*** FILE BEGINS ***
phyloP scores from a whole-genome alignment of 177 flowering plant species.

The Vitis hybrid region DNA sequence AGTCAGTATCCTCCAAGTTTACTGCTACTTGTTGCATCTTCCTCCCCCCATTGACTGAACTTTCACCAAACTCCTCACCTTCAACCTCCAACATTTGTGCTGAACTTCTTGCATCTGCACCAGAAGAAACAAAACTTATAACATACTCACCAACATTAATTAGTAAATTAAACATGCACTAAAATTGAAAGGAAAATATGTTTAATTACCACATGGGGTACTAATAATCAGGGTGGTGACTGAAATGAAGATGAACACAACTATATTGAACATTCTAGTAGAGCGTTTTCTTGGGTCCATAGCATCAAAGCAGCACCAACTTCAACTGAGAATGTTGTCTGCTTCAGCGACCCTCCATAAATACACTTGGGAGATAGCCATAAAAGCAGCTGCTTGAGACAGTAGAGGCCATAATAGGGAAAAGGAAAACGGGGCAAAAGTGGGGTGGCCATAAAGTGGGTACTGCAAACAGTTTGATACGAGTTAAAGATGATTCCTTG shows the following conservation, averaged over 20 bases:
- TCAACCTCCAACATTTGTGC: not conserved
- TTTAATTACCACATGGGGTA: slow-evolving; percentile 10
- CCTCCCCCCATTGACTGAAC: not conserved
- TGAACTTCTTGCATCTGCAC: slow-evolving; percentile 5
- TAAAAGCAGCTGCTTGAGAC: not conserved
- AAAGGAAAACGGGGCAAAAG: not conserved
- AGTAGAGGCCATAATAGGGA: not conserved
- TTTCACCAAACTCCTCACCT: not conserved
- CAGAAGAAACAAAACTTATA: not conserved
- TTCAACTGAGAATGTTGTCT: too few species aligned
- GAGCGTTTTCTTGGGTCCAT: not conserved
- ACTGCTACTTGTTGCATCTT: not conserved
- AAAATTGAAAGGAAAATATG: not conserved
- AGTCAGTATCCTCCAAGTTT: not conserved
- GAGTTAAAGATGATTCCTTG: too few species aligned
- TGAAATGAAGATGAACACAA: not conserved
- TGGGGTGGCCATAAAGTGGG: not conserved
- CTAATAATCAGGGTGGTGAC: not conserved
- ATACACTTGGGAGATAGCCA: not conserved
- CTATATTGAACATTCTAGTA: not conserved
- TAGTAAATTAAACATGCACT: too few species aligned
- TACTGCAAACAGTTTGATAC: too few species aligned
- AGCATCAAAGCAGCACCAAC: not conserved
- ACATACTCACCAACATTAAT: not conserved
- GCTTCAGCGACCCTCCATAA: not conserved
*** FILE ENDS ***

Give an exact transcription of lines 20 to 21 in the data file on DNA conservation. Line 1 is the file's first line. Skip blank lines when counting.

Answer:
- CTAATAATCAGGGTGGTGAC: not conserved
- ATACACTTGGGAGATAGCCA: not conserved